What does it take to revive a struggling small town?
by Jason Heid
April 15, 2019
“Those of you that don’t believe, I’m glad you’re on this tour,” Angela Morgan tells a crowd of about 150 ghost-seekers one Saturday night a couple of weekends before Halloween. “Because as long as you’re taking photos, at the very least you’re going to leave here with orbs, apparitions, fogs, mists.”
Morgan’s voice carries through the cool night with the help of a headset microphone and an amplifier attached to a pocket of her fashionably torn jeans. She’s holding a palm-sized spotlight and wears a long, colorful coat over her black “I Survived! The Baker Hotel Ghost Walk” T-shirt.
A lifelong paranormal enthusiast, Morgan got the idea to start sharing tales of the supernatural in Mineral Wells, her hometown of 15,000 about an hour west of Fort Worth, nearly seven years ago. With permission from local leaders, she’s led tours of Mineral Wells’ historic downtown most weekends year-round. “They thought I was absolutely crazy. [But] the first ghost walk had 252 people,” she says.
She speaks while standing a few steps up the stairs leading to the front entrance of the Baker Hotel, the tour’s — and the town’s — main attraction. The 14-story, 232,000-square-foot building is visible from miles away. Opened just a few weeks after the 1929 stock market crash that ushered in the Great Depression, the once-luxurious Baker is a relic of the town’s past as a resort destination. For decades in the late 19th and early 20th centuries, visitors flocked here for the purported benefits of the mineral-rich waters that gave the town its name. (Many Texas grocers still sell the town’s well water, bottled and branded as Crazy Water.)
But as advances in medicine made traveling to “take the waters” less popular, fewer people came. The hotel was shuttered in 1972, and the intervening 47 years haven’t been kind. Most of the hundreds of windows are broken, some by vandals, many by hailstorms. The exterior is weathered and dirty. In the Baker’s rundown state, it’s easy to understand why so many people come to hear — even believe in — the spooks that Morgan describes hanging around.
Unlike many struggling rural Texas towns, Mineral Wells has a tantalizing potential asset with a dominating physical presence. If only the Baker could be brought back, the thinking goes, it might spur a citywide renaissance. For the last 12 years, a pair of out-of-town developers have been working to make that dream a reality. Though their ambitious $60 million plan remains $25 million out of reach, widespread hope for its future persists.
From the top-floor Cloud Room, with its commanding view of the town and the hilly surrounding countryside, it’s not difficult to see what could be. Scrape the mud off the terrazzo floors. Scrub the muck off the wall tiles. Repaint the columns. It would take a lot of time and money, but how amazing it could look again — couldn’t it?
Until last summer, anyone driving through Mineral Wells who might have slowed to gawk at the hotel was left to guess at its origins. Now, however, a row of blue signs commissioned by the Chamber of Commerce runs along the exterior of the ground floor. Among the captions detailing the Baker’s history is a roster of celebrities who once visited: Lawrence Welk, Lyndon B. Johnson, Jack Dempsey, Marlene Dietrich, Clark Gable, Will Rogers, Roy Rogers and the Three Stooges, among others.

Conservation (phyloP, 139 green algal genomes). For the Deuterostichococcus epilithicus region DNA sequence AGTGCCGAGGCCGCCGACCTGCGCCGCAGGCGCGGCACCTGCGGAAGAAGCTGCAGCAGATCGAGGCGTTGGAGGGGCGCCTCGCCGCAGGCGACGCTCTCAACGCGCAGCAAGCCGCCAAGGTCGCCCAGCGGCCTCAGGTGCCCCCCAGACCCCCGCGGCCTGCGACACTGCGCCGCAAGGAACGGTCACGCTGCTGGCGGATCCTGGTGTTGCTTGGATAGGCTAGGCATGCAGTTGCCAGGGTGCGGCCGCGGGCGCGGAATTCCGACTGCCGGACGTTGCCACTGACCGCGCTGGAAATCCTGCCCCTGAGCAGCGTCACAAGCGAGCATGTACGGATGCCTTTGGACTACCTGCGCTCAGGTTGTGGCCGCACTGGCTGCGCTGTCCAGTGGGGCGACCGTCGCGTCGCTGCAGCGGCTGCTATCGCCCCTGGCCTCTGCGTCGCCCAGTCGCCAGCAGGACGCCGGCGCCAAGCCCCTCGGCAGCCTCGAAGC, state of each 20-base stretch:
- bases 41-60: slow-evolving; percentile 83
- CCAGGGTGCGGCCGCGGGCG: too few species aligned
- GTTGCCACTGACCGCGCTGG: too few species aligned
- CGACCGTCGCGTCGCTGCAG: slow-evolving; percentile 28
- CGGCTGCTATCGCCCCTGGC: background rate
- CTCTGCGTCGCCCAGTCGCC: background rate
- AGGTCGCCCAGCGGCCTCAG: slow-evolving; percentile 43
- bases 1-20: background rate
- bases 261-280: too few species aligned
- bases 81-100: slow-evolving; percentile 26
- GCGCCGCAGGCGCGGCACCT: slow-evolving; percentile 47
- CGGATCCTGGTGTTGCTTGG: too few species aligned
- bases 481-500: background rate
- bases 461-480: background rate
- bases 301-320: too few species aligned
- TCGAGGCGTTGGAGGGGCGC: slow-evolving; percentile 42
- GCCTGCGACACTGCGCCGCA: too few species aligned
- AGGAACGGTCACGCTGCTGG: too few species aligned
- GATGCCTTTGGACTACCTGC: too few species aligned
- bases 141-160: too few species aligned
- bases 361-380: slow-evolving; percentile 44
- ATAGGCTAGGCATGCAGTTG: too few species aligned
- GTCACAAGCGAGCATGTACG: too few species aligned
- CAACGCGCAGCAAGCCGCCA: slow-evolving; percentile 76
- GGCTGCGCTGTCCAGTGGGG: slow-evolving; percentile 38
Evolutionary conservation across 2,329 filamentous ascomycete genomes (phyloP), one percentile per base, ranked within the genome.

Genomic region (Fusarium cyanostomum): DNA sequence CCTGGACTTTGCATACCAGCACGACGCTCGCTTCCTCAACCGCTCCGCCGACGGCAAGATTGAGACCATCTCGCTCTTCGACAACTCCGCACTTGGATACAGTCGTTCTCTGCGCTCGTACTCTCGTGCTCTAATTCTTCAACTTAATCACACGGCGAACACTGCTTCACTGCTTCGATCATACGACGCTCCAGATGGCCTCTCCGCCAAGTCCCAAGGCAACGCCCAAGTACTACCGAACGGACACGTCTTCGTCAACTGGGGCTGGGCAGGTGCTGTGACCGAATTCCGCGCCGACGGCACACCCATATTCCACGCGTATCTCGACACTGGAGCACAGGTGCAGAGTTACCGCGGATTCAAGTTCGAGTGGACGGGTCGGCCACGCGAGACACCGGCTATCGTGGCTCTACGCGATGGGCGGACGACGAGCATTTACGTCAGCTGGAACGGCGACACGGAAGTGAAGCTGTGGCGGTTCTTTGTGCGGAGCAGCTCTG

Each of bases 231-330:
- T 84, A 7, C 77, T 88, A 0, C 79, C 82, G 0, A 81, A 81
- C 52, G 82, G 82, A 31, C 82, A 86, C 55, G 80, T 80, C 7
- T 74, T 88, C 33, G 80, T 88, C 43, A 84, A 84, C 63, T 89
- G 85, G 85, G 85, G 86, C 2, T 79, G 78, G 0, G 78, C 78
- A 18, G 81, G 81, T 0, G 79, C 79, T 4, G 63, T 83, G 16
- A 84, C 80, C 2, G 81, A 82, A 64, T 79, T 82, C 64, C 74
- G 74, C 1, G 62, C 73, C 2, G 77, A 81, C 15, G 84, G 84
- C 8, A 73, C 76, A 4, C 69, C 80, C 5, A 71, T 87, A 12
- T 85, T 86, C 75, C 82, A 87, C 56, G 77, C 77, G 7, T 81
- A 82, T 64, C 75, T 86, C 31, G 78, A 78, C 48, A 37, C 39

The shoeshine stand remains in the lobby, albeit a bit torn up. So does a row of wooden phone booths, the sort where harried reporters in old movies called in their scoops. Judy Garland stands next to the reception desk in a well-known photograph. According to local lore, famed bank robbers Bonnie and Clyde had the carpet removed from the hallway just outside their room so they could hear if law enforcement approached.
In those days, the town had a bustling tourism industry that had been steadily growing since 1877, the year James and Armanda Lynch settled the site that’s now Mineral Wells. The water drawn from the Lynches’ well had a funny smell and taste, so the family hesitated to drink it at first, fearing it might be poisoned. But when it seemed to cure Armanda’s rheumatism and the entire family began feeling healthier, word of the well’s curative properties spread. Soon, thousands of people were camping on the Lynch ranch to bathe and drink the water. The Texas and Pacific Railway came to town in 1891, making it even easier for visitors to enjoy the hotels, bathhouses, restaurants and shops popping up.
“Whether you are in search of health, recreation or a delightful place in which to live, you will want to come to Mineral Wells,” gushes a tourist guide likely from the 1940s. Its glossy photos show stylishly dressed visitors admiring the view from Inspiration Point, golfing on a well-tended fairway and taking in a jazz show. The town’s largest and grandest hotel was the place to see and be seen. “Baker Hotel guests are enchanted by a pool surrounded by flowers and a verdant garden,” reads a caption accompanying a scene that looks more like Hawaii than North Texas. In the solarium, guests could partake in trendy spa treatments: ultraviolet light therapy, colonic irrigation and, strangely, being “scientifically toasted” with steam while zipped to the chin inside a special cabinet. A system of pipes circulated ice water to the guest rooms, a welcome luxury in the Texas heat.